Dissertation Talk: Statistical Learning Towards Gamification in Human-Centric Cyber-Physical Systems

Seminar: Dissertation Talk: EE | November 9 | 11 a.m.-12 p.m. | Cory Hall, 400 Hughes

 Electrical Engineering and Computer Sciences (EECS)

In this talk, we explore Human-Centric Cyber-Physical Systems by simultaneously considering users’ behavior/preference and their interaction as strategic agents. People’s interaction in a cyber-physical system is a core mechanism of the implementation of smart building technology. However, human preference in regard to living conditions is usually unknown and heterogeneous in its manifestation as control inputs to a building. We focus on the development of a generalized gamification abstraction towards enabling strategic interactions among non-cooperative agents in Human-Centric Cyber-Physical Systems. The proposed framework enables a humans-in-the-loop strategy using an interface to allow building managers to interact with occupants.

In our first approach, we propose the design and implementation of a large-scale network gamification application with the goal of improving the energy efficiency of a building through the utilization of cutting-edge Internet of Things (IoT) sensors and cyber-physical systems sensing/actuation platforms. Then, by observing human decision-makers and their decision strategies in their operation of building systems, we can apply inverse learning techniques in order to estimate their utility functions. To improve forecasting performance, we extend the benchmark utility learning scheme by leveraging Deep Learning end-to-end training with Deep bi-directional Recurrent Neural Networks. In the second part of the talk, we model user interaction as a continuous Nash game between non-cooperative players. We propose a parametric utility learning framework leveraging inverse optimization techniques and explore vulnerability from adversarial attacks in utility learning and present potential security risks.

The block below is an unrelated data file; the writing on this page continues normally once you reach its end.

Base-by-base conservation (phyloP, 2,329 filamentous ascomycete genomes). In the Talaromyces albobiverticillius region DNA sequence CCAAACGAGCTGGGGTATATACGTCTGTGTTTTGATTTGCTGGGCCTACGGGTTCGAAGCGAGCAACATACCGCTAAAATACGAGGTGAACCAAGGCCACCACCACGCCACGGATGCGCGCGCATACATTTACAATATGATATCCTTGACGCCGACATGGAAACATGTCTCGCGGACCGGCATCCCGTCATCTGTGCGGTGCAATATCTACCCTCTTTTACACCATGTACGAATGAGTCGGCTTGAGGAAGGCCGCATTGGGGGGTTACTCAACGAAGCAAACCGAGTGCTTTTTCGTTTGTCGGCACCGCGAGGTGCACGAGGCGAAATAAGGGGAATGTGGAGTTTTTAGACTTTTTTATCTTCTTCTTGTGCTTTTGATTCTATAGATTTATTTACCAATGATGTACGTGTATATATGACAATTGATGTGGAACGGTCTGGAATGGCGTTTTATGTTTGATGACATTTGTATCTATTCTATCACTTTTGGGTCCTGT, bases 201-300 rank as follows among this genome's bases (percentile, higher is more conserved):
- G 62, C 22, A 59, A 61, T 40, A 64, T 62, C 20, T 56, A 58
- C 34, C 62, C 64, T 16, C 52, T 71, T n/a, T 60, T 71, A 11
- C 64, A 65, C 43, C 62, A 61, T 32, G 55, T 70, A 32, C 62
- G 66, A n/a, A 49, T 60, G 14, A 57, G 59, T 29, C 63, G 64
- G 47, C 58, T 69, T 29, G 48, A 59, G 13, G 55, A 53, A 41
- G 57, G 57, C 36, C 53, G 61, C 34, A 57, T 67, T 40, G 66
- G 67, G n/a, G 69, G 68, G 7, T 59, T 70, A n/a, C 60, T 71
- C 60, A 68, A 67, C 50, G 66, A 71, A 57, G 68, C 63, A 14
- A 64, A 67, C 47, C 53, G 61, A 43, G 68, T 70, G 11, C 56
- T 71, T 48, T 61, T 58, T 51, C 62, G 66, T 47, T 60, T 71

A series of experimental trials was conducted to generate real-world data, which was then used as the main source of data for our approaches. We apply the proposed methods to data from social game experiments designed to encourage energy efficient behavior among smart building occupants in the Nanyang Technological University (NTU) residential housing and the Center for Research in Energy Systems Transformation (CREST) on the UC Berkeley campus.